Rising Star Folk Trio at The Mainstay! $20 online $25 door/phone.
What will we do? For Lula Wiles, the trio made up of Isa Burke, Eleanor Buckland, and Mali Obomsawin, the question is central to the creation of their music—and it’s the title of their new album. “We wanted to make an album that reflected, in a current way, what we are all staying up late thinking about and talking about over drinks at the dinner table,” says Obomsawin. “What is everyone worried about, confiding in their friends about, losing sleep about?” On What Will We Do, the band’s sophomore album, the trio’s voices burn, twist together, mingle, and rise like smoke signaling changes to come. But anchoring that delicate touch is a mastery of folk music —and a willingness to subvert its hallowed conventions.
At its core, What Will We Do is an album centered around songcraft. The lyrics are sharp and the melodies finely wrought. You can hear, too, a growing maturity, a widening worldview. These aren’t your typical lovesick country tunes. “Last night we held a lie between our lips/ Another dead-end kiss,” Buckland sings about the end of a relationship on “Love Gone Wrong.” These are songs of stinging insight, of weary acceptance, of growing resilience.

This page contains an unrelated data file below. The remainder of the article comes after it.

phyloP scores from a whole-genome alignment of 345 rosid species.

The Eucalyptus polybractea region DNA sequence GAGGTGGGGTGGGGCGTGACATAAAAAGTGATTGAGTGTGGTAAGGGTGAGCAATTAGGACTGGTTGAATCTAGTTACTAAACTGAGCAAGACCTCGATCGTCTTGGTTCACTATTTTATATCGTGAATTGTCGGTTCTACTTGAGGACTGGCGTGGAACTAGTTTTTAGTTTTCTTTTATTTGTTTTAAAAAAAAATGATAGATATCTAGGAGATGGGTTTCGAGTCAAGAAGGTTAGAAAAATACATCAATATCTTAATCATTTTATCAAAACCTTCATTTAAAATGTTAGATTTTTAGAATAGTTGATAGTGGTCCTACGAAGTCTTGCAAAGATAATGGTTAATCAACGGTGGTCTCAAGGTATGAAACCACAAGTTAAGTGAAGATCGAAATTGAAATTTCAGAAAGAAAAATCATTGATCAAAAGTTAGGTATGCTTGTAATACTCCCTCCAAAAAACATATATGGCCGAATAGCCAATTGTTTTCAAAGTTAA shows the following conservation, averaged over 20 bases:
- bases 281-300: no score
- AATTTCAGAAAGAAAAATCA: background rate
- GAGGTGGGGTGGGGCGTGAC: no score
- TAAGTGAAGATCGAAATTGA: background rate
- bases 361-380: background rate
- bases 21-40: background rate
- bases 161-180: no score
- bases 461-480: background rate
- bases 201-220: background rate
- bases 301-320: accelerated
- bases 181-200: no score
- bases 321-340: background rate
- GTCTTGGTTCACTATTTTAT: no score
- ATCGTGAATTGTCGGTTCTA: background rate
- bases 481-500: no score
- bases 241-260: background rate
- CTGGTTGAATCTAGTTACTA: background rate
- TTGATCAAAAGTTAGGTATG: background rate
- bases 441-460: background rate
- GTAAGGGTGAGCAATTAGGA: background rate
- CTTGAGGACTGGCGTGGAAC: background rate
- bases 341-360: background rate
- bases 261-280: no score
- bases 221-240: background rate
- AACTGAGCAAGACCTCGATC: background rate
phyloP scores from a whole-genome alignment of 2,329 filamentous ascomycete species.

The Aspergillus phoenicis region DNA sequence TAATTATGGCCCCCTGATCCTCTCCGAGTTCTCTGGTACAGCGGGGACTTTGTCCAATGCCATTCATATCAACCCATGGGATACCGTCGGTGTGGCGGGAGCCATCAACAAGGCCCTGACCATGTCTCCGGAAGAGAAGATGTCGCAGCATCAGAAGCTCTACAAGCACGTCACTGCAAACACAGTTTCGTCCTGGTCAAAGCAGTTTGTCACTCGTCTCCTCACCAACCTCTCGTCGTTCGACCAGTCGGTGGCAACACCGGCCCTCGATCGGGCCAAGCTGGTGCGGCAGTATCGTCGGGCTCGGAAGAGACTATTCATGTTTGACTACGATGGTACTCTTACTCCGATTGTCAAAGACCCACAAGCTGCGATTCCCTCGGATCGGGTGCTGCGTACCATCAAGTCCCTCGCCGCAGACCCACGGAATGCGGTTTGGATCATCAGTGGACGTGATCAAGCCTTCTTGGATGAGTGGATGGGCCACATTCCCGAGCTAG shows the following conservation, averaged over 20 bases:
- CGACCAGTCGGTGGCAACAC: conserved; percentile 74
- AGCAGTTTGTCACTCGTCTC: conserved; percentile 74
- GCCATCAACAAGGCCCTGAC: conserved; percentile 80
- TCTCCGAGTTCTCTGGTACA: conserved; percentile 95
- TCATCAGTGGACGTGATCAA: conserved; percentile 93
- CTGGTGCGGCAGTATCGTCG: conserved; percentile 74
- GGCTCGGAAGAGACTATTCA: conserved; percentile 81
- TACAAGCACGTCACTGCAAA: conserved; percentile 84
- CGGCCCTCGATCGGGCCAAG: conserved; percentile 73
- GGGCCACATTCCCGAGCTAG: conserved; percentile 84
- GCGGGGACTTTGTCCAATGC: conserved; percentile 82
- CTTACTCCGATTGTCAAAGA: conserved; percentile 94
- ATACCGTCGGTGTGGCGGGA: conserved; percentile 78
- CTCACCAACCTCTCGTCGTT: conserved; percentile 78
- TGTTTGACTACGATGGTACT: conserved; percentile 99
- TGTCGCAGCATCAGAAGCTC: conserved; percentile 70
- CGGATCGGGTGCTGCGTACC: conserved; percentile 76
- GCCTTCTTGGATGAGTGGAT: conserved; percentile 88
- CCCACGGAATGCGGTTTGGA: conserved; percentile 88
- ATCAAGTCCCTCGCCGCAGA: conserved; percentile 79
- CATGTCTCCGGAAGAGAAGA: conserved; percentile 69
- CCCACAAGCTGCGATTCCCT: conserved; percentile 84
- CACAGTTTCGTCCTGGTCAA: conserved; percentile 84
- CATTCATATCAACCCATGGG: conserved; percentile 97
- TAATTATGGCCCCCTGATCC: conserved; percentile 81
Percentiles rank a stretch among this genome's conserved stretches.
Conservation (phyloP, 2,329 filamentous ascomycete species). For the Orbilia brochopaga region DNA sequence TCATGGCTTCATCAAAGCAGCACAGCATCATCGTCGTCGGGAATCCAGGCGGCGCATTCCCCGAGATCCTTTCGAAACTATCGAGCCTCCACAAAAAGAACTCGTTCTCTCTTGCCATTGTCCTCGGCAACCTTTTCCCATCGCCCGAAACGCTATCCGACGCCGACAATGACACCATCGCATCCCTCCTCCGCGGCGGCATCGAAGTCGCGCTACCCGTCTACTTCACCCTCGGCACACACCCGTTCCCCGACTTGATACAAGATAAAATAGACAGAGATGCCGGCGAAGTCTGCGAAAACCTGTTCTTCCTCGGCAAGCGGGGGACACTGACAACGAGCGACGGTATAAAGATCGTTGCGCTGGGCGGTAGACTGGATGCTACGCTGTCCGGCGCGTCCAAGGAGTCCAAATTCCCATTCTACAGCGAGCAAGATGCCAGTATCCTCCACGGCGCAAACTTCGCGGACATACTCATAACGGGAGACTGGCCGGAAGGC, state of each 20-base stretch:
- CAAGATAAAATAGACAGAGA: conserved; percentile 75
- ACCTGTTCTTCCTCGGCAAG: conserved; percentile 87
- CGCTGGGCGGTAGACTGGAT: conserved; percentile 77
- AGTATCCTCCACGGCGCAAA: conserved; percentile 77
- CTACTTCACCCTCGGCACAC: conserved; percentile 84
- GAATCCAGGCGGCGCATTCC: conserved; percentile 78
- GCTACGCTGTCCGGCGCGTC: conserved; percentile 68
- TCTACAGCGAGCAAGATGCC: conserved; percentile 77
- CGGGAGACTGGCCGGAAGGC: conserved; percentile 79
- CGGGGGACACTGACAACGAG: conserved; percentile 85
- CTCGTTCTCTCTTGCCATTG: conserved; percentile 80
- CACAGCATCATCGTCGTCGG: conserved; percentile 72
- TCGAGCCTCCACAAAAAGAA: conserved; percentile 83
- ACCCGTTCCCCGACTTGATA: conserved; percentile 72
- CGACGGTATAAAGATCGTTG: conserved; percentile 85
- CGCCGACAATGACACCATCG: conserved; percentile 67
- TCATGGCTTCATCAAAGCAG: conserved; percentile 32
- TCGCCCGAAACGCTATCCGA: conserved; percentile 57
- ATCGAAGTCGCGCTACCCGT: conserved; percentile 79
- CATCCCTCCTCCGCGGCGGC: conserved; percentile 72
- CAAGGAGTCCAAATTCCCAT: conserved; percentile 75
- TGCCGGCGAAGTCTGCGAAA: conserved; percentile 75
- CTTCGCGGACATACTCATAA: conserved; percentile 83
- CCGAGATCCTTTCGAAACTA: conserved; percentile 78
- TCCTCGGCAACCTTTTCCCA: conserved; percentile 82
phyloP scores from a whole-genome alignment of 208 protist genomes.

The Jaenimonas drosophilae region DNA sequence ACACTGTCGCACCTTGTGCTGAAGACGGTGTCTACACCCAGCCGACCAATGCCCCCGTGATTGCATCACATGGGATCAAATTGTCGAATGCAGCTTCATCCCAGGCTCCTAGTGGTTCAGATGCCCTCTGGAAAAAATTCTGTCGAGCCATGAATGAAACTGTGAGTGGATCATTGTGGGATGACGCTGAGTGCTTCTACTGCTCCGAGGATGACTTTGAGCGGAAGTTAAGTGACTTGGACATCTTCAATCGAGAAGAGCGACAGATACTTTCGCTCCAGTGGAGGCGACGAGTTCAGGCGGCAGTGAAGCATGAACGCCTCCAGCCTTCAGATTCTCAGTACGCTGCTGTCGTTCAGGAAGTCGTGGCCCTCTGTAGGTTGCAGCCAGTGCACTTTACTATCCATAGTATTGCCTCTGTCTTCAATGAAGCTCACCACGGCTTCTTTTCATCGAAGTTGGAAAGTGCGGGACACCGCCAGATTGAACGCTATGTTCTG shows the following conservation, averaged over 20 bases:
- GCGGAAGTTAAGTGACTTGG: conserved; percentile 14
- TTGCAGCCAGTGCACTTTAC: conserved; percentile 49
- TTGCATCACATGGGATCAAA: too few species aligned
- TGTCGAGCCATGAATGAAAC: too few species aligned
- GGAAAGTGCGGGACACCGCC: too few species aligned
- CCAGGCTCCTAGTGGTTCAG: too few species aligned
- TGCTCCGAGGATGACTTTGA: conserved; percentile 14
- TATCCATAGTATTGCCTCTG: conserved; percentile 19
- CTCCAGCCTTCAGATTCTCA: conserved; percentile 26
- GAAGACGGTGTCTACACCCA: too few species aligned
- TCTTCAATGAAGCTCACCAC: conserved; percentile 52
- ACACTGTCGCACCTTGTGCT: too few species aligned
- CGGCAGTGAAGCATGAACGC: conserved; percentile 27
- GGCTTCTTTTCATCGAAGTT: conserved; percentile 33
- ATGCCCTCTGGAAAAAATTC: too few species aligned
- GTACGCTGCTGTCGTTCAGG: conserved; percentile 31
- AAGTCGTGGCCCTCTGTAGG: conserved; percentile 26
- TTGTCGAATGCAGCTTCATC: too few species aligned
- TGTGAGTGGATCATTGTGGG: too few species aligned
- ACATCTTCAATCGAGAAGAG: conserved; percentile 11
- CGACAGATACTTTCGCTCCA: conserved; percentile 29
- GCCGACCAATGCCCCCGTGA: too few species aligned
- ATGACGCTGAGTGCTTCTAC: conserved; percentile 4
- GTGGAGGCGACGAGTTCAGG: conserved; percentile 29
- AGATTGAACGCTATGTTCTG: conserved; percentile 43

The songs on What Will We Do speak to the issues of the day, even as they riff on folk music’s tropes. “Is this land yours/ Is this land mine/ The fault lines crack/ And the fists they fly,” Burke sings on “Shaking As It Turns” in a nod to the country’s deepening political divisions. Obomsawin punctures cowboy song nostalgia on “Good Old American Values,” a searing rebuke of American expansionism: “Good old American cartoons/ Indians and cowboys and saloons/ It’s all history by now/ And we hold the pen anyhow.” Sometimes, the best thing to do with an old idea is to turn it upside down.
That’s not to say that no traditional material made it onto What Will We Do. The title track is an Irish ballad—although the band couldn’t resist adding a twist of their own. Says Burke, “We wrote the verse about marrying the banker and redistributing all his money.” Lula Wiles brings new perspective to age-old traditions––above all, the people’s practice of sharing their communities’ struggles through songs. The band exists in the tense space where tradition and revolution meet, from which their harmonies rise into the air to create new American music.